With sky-high inflation continuing into 2023, albeit at a marginally lower rate, navigating pricing remains a prominent challenge for marketers. While brands have to cover their own rising costs, price hikes risk alienating customers.
That challenge has been exemplified this week in announcements by McDonald’s, Nestlé and Kraft Heinz. Both of the former have pushed on with price rises as they wrestle with food and energy costs, while the latter has pulled back after recording sales volume declines.
At McDonald’s, price rises across five core menu items have been implemented in the UK. The price of a medium carbonated drink, triple cheeseburger, bacon double cheeseburger, bacon mayo chicken, and mayo chicken have all jumped by between 10p and 20p, with the 99p mayo chicken now priced at £1.19.
It’s far from the first price hike the fast food giant has executed in the past year. Last summer the price of a cheeseburger was raised for the first time in 14 years, alongside other menu items such as breakfast meals. Globally, the company increased menu prices by double digits in 2022.
And yet, despite demanding more money from its customers, the number of visits to McDonald’s restaurants rose 5% last year, driving sales growth of 10.9%. It therefore seems unlikely that the latest price rises will have any notable negative effect.
No doubt the strength of the McDonald’s brand has played a vital role in retaining customers through these changes. Speaking to investors after reporting estimate-beating sales and profits last month, CEO Chris Kempczinski praised the business’s “best-in-class marketing machine” effusively, claiming the brand is “in the strongest position it’s been in years”. Further investment in creative excellence is planned this year, part of the brand’s ‘Accelerating the Arches 2.0’ strategy.
Finding the balance
Nestlé also plans to ramp up prices further this year, having fallen considerably short of analyst expectations with its profits for 2022. The maker of Nescafé coffee, Häagen-Dazs ice cream and Milkybar chocolate reported full-year profits of 9.27bn Swiss francs (£8.34bn) this week, compared to the 11.58bn francs (£10.42bn) analysts had forecast.
Despite raising prices by 8.2% last year, the world’s largest food and drink company failed to fully offset the impact rising ingredient costs had on margins.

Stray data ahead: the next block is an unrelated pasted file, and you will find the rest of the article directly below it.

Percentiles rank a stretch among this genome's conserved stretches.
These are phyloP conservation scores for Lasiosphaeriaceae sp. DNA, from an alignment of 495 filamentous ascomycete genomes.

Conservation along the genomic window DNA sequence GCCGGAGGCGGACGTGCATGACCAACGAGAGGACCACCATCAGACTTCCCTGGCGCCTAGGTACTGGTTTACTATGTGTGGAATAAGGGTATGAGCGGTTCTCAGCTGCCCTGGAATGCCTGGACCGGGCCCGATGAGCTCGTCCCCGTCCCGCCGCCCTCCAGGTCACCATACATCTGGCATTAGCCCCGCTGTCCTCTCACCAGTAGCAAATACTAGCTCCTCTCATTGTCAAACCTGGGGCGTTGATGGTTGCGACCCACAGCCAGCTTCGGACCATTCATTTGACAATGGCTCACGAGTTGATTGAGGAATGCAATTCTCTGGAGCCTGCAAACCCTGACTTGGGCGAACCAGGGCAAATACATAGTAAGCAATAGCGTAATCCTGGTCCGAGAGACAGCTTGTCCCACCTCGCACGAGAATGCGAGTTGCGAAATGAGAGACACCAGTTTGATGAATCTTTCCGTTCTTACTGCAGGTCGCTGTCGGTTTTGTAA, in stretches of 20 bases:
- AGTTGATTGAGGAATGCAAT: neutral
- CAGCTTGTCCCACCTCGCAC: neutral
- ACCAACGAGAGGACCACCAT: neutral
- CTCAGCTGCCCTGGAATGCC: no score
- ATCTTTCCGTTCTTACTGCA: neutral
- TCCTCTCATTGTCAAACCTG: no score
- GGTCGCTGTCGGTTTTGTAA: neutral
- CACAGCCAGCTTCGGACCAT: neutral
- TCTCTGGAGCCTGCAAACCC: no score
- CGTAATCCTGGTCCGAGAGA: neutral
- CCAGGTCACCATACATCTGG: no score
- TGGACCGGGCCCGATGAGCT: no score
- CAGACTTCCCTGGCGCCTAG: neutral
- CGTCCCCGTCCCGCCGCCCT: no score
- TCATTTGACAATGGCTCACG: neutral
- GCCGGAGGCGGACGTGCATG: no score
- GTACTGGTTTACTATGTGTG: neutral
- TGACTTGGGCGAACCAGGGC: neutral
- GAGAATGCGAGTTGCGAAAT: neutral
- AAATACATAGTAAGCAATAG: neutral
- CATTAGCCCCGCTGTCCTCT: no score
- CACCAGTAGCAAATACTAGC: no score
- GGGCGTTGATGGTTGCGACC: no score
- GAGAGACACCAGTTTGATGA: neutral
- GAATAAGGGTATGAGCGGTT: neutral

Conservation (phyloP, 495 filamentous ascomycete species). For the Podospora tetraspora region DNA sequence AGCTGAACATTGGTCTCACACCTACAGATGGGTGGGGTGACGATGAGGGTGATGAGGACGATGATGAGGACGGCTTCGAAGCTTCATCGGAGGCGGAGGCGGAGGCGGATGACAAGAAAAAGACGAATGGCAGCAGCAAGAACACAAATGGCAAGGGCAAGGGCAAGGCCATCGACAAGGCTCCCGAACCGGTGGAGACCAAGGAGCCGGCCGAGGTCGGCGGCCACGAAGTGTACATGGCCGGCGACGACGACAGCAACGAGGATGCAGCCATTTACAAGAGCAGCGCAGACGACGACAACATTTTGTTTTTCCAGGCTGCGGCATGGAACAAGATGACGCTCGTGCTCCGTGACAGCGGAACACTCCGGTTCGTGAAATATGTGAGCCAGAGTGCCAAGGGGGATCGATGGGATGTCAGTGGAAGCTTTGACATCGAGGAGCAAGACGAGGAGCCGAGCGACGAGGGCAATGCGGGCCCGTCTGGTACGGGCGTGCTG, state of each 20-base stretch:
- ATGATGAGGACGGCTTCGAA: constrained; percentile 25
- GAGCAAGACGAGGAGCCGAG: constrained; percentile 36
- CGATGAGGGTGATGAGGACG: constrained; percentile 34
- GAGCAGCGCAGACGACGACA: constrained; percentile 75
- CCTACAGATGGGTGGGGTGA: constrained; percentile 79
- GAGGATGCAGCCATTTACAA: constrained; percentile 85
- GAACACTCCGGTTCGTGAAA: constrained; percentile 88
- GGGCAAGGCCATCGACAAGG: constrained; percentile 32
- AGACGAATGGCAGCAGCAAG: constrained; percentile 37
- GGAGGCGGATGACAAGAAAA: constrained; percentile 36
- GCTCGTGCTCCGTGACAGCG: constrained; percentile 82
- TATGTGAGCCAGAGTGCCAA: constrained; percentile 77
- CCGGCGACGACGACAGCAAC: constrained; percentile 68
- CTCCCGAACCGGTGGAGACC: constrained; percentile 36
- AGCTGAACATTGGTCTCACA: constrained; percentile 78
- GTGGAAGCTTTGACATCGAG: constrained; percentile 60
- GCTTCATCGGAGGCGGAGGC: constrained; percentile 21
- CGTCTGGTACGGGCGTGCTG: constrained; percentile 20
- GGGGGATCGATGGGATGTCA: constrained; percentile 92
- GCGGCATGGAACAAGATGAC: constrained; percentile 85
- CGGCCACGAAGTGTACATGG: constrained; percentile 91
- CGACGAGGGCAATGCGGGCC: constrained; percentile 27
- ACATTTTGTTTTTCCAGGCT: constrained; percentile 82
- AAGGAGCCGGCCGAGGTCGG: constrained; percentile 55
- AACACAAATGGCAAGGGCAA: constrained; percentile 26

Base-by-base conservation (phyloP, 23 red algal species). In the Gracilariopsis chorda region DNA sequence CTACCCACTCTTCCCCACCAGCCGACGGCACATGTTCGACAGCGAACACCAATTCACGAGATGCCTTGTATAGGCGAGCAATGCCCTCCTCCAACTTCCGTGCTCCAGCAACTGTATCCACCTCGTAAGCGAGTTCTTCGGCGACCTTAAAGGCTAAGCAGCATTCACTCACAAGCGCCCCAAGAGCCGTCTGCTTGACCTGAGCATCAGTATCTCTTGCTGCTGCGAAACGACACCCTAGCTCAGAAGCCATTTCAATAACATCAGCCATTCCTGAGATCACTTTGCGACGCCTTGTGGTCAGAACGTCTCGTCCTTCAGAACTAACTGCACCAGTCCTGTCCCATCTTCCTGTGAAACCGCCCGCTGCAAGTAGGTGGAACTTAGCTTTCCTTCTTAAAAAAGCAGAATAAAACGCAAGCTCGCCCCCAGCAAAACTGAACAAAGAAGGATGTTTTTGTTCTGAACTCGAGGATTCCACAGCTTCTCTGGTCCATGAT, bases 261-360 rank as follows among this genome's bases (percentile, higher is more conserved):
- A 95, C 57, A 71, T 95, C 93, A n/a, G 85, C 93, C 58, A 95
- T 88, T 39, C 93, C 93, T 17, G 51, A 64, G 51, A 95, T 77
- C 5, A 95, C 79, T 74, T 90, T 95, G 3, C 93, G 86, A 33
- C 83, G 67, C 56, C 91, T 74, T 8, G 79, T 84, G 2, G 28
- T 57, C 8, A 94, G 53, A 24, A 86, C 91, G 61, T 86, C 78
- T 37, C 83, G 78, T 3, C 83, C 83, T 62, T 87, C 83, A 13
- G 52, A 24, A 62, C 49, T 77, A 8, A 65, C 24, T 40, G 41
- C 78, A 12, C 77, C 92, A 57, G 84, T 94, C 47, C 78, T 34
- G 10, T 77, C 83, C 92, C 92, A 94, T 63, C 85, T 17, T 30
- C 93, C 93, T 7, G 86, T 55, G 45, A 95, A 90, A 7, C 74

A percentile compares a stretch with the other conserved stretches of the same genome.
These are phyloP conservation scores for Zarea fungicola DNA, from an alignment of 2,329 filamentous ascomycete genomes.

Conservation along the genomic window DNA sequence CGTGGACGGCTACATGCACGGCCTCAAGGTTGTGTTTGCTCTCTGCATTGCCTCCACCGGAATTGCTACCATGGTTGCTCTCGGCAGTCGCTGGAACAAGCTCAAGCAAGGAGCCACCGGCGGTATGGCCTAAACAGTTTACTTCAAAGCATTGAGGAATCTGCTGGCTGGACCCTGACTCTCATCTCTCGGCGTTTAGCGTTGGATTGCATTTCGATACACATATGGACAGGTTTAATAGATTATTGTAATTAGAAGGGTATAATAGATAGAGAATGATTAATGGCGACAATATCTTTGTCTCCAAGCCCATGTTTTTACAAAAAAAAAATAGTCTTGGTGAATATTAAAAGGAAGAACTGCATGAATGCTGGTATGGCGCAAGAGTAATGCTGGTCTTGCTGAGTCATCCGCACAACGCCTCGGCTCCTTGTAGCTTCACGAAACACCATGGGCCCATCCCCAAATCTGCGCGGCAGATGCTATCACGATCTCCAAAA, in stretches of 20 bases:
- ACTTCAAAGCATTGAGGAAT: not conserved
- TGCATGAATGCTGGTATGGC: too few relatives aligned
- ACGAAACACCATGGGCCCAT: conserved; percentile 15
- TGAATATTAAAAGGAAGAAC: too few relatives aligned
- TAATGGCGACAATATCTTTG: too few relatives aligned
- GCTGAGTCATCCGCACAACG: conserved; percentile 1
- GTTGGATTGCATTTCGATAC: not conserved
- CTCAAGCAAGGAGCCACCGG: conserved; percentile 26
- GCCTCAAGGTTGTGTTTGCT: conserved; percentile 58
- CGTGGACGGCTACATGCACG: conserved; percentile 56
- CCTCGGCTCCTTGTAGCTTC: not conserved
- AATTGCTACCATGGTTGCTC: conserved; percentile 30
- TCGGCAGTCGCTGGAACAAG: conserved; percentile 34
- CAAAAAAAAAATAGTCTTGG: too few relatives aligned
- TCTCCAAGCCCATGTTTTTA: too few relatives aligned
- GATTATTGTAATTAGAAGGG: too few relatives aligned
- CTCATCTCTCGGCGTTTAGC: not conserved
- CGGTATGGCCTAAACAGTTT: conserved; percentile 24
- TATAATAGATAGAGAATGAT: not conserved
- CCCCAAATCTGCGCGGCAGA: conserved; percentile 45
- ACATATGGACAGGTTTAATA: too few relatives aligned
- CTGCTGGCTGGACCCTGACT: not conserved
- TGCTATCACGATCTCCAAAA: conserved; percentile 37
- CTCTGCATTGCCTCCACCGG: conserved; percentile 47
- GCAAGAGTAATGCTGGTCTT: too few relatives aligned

CEO Mark Schneider told reporters: “Our gross margin is down about 260 basis points – that is massive. That is after all the pricing we have done in 2022.”
Schneider declined to reveal the exact price rises planned, but with growth in sales volumes having slowed to just 0.1%, the business will need to find the right balance to bring margins back up.
Achieving that balance is a problem Kraft Heinz is also facing. It has paused further price hikes in Europe, North America, Latin America and most of Asia in hopes of stemming volume declines.
The FMCG giant behind Heinz, Philadelphia and Lunchables reported net sales growth of 10% in the fourth quarter of its fiscal year, reaching $7.38bn (£6.1bn). It also swung to a profit, as net income grew 447.9% to $887m (£736m).
However, growth so far has “all been driven by price”, global CFO Andre Maciel said. Prices rose by 15.2%, while volume sales declined by 4.8%.
“Volume is still negative. Obviously it improves throughout the quarters as we start to lap the prices, but even at the end of the year, it will still be negative,” Maciel continued.
“As we think about the future, it’s not the balance we want. We want a good balance as we think about top line growth between price and volume.”
Utilising price architecture
Where McDonald’s and Kraft Heinz come together, however, is on price architecture. Both are expanding their range of products to provide consumers with options at all price points, in a bid to retain them as customers.
“Those consumers [who] are going to dollar stores, we’re actually improving the number of SKUs that we have available to them. So that way, there’s a point in which they can come into the category,” said Kraft Heinz’s executive vice-president and president of the North America zone, Carlos Abrams-Rivera.
Meanwhile, McDonald’s is trialling a new ‘Saver Meal’ initiative at 120 outlets in the South East of England to allow consumers to purchase cheaper meal deals. The business told the BBC it hopes “to understand if this could be an additional way to offer value to our customers”.
The latest data from the Office for National Statistics (ONS) revealed UK inflation slowed faster than expected in January, with prices rising at an annual rate of 10.1%. Economists had expected to see a rate of 10.3%, after a 10.5% reading in December.